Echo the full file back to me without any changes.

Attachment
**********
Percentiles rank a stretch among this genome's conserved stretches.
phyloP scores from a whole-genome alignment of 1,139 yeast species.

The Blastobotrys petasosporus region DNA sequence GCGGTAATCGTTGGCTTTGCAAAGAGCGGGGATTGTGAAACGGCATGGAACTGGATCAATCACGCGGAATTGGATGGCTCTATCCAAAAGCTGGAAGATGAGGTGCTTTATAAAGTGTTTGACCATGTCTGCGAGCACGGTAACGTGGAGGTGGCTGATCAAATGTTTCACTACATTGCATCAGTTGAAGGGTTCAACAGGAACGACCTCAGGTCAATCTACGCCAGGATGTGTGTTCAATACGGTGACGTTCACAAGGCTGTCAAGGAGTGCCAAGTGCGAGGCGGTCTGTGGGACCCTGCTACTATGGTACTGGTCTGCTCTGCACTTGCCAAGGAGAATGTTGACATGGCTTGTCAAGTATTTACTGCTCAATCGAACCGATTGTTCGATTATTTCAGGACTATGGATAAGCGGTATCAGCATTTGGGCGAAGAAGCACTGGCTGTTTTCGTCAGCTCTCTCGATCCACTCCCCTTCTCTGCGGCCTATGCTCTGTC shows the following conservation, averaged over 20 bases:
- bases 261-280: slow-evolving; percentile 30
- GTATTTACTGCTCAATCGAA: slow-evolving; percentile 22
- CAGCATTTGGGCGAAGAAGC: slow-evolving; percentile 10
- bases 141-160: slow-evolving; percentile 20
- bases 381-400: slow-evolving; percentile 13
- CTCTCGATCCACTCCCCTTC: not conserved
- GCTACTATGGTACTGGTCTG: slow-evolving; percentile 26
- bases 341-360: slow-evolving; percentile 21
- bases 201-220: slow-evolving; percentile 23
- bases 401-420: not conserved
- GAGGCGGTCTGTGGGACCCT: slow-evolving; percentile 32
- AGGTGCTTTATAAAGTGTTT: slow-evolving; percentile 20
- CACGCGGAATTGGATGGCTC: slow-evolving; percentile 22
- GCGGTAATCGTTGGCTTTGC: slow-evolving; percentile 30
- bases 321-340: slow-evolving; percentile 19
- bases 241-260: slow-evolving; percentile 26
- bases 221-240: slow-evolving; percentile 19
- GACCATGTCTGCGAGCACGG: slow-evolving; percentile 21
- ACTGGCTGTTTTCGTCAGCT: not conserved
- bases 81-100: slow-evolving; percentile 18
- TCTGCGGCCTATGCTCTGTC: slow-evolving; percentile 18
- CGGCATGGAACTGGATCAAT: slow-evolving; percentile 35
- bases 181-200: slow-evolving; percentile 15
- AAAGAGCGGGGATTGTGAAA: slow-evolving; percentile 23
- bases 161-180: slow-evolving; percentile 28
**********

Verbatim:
Percentiles rank a stretch among this genome's conserved stretches.
phyloP scores from a whole-genome alignment of 1,139 yeast species.

The Blastobotrys petasosporus region DNA sequence GCGGTAATCGTTGGCTTTGCAAAGAGCGGGGATTGTGAAACGGCATGGAACTGGATCAATCACGCGGAATTGGATGGCTCTATCCAAAAGCTGGAAGATGAGGTGCTTTATAAAGTGTTTGACCATGTCTGCGAGCACGGTAACGTGGAGGTGGCTGATCAAATGTTTCACTACATTGCATCAGTTGAAGGGTTCAACAGGAACGACCTCAGGTCAATCTACGCCAGGATGTGTGTTCAATACGGTGACGTTCACAAGGCTGTCAAGGAGTGCCAAGTGCGAGGCGGTCTGTGGGACCCTGCTACTATGGTACTGGTCTGCTCTGCACTTGCCAAGGAGAATGTTGACATGGCTTGTCAAGTATTTACTGCTCAATCGAACCGATTGTTCGATTATTTCAGGACTATGGATAAGCGGTATCAGCATTTGGGCGAAGAAGCACTGGCTGTTTTCGTCAGCTCTCTCGATCCACTCCCCTTCTCTGCGGCCTATGCTCTGTC shows the following conservation, averaged over 20 bases:
- bases 261-280: slow-evolving; percentile 30
- GTATTTACTGCTCAATCGAA: slow-evolving; percentile 22
- CAGCATTTGGGCGAAGAAGC: slow-evolving; percentile 10
- bases 141-160: slow-evolving; percentile 20
- bases 381-400: slow-evolving; percentile 13
- CTCTCGATCCACTCCCCTTC: not conserved
- GCTACTATGGTACTGGTCTG: slow-evolving; percentile 26
- bases 341-360: slow-evolving; percentile 21
- bases 201-220: slow-evolving; percentile 23
- bases 401-420: not conserved
- GAGGCGGTCTGTGGGACCCT: slow-evolving; percentile 32
- AGGTGCTTTATAAAGTGTTT: slow-evolving; percentile 20
- CACGCGGAATTGGATGGCTC: slow-evolving; percentile 22
- GCGGTAATCGTTGGCTTTGC: slow-evolving; percentile 30
- bases 321-340: slow-evolving; percentile 19
- bases 241-260: slow-evolving; percentile 26
- bases 221-240: slow-evolving; percentile 19
- GACCATGTCTGCGAGCACGG: slow-evolving; percentile 21
- ACTGGCTGTTTTCGTCAGCT: not conserved
- bases 81-100: slow-evolving; percentile 18
- TCTGCGGCCTATGCTCTGTC: slow-evolving; percentile 18
- CGGCATGGAACTGGATCAAT: slow-evolving; percentile 35
- bases 181-200: slow-evolving; percentile 15
- AAAGAGCGGGGATTGTGAAA: slow-evolving; percentile 23
- bases 161-180: slow-evolving; percentile 28